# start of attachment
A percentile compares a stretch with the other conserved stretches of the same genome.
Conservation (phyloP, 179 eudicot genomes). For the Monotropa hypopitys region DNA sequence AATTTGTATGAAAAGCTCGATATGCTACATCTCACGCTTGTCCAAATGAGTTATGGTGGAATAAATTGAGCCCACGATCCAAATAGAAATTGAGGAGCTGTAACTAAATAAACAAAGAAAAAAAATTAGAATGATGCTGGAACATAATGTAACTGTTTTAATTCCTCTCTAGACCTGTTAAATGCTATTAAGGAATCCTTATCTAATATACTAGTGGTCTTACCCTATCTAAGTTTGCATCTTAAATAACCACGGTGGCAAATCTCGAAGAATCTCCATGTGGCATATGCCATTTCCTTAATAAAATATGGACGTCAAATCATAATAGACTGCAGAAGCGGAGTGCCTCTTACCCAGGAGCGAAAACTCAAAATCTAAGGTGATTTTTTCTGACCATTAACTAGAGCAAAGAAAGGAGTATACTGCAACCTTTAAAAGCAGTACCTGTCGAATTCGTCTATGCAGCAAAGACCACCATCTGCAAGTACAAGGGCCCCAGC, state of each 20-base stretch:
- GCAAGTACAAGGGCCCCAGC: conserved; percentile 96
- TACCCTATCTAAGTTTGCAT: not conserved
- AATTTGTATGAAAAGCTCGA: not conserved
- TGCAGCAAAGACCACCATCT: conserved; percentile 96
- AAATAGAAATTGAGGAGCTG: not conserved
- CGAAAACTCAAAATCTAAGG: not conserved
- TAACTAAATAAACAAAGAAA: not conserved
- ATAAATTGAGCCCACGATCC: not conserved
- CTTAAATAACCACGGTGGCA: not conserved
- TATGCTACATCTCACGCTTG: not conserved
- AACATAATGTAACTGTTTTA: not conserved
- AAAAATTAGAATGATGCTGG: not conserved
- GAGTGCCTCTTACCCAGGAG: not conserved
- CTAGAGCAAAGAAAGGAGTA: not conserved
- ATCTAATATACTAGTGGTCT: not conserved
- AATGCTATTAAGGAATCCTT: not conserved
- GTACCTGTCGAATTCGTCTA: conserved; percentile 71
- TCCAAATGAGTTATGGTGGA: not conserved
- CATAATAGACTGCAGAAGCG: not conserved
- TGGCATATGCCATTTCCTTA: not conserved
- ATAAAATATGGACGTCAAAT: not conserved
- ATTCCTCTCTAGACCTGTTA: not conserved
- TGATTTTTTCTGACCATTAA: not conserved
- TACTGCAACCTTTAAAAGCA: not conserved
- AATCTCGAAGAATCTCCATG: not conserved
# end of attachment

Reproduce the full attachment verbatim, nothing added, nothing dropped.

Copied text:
A percentile compares a stretch with the other conserved stretches of the same genome.
Conservation (phyloP, 179 eudicot genomes). For the Monotropa hypopitys region DNA sequence AATTTGTATGAAAAGCTCGATATGCTACATCTCACGCTTGTCCAAATGAGTTATGGTGGAATAAATTGAGCCCACGATCCAAATAGAAATTGAGGAGCTGTAACTAAATAAACAAAGAAAAAAAATTAGAATGATGCTGGAACATAATGTAACTGTTTTAATTCCTCTCTAGACCTGTTAAATGCTATTAAGGAATCCTTATCTAATATACTAGTGGTCTTACCCTATCTAAGTTTGCATCTTAAATAACCACGGTGGCAAATCTCGAAGAATCTCCATGTGGCATATGCCATTTCCTTAATAAAATATGGACGTCAAATCATAATAGACTGCAGAAGCGGAGTGCCTCTTACCCAGGAGCGAAAACTCAAAATCTAAGGTGATTTTTTCTGACCATTAACTAGAGCAAAGAAAGGAGTATACTGCAACCTTTAAAAGCAGTACCTGTCGAATTCGTCTATGCAGCAAAGACCACCATCTGCAAGTACAAGGGCCCCAGC, state of each 20-base stretch:
- GCAAGTACAAGGGCCCCAGC: conserved; percentile 96
- TACCCTATCTAAGTTTGCAT: not conserved
- AATTTGTATGAAAAGCTCGA: not conserved
- TGCAGCAAAGACCACCATCT: conserved; percentile 96
- AAATAGAAATTGAGGAGCTG: not conserved
- CGAAAACTCAAAATCTAAGG: not conserved
- TAACTAAATAAACAAAGAAA: not conserved
- ATAAATTGAGCCCACGATCC: not conserved
- CTTAAATAACCACGGTGGCA: not conserved
- TATGCTACATCTCACGCTTG: not conserved
- AACATAATGTAACTGTTTTA: not conserved
- AAAAATTAGAATGATGCTGG: not conserved
- GAGTGCCTCTTACCCAGGAG: not conserved
- CTAGAGCAAAGAAAGGAGTA: not conserved
- ATCTAATATACTAGTGGTCT: not conserved
- AATGCTATTAAGGAATCCTT: not conserved
- GTACCTGTCGAATTCGTCTA: conserved; percentile 71
- TCCAAATGAGTTATGGTGGA: not conserved
- CATAATAGACTGCAGAAGCG: not conserved
- TGGCATATGCCATTTCCTTA: not conserved
- ATAAAATATGGACGTCAAAT: not conserved
- ATTCCTCTCTAGACCTGTTA: not conserved
- TGATTTTTTCTGACCATTAA: not conserved
- TACTGCAACCTTTAAAAGCA: not conserved
- AATCTCGAAGAATCTCCATG: not conserved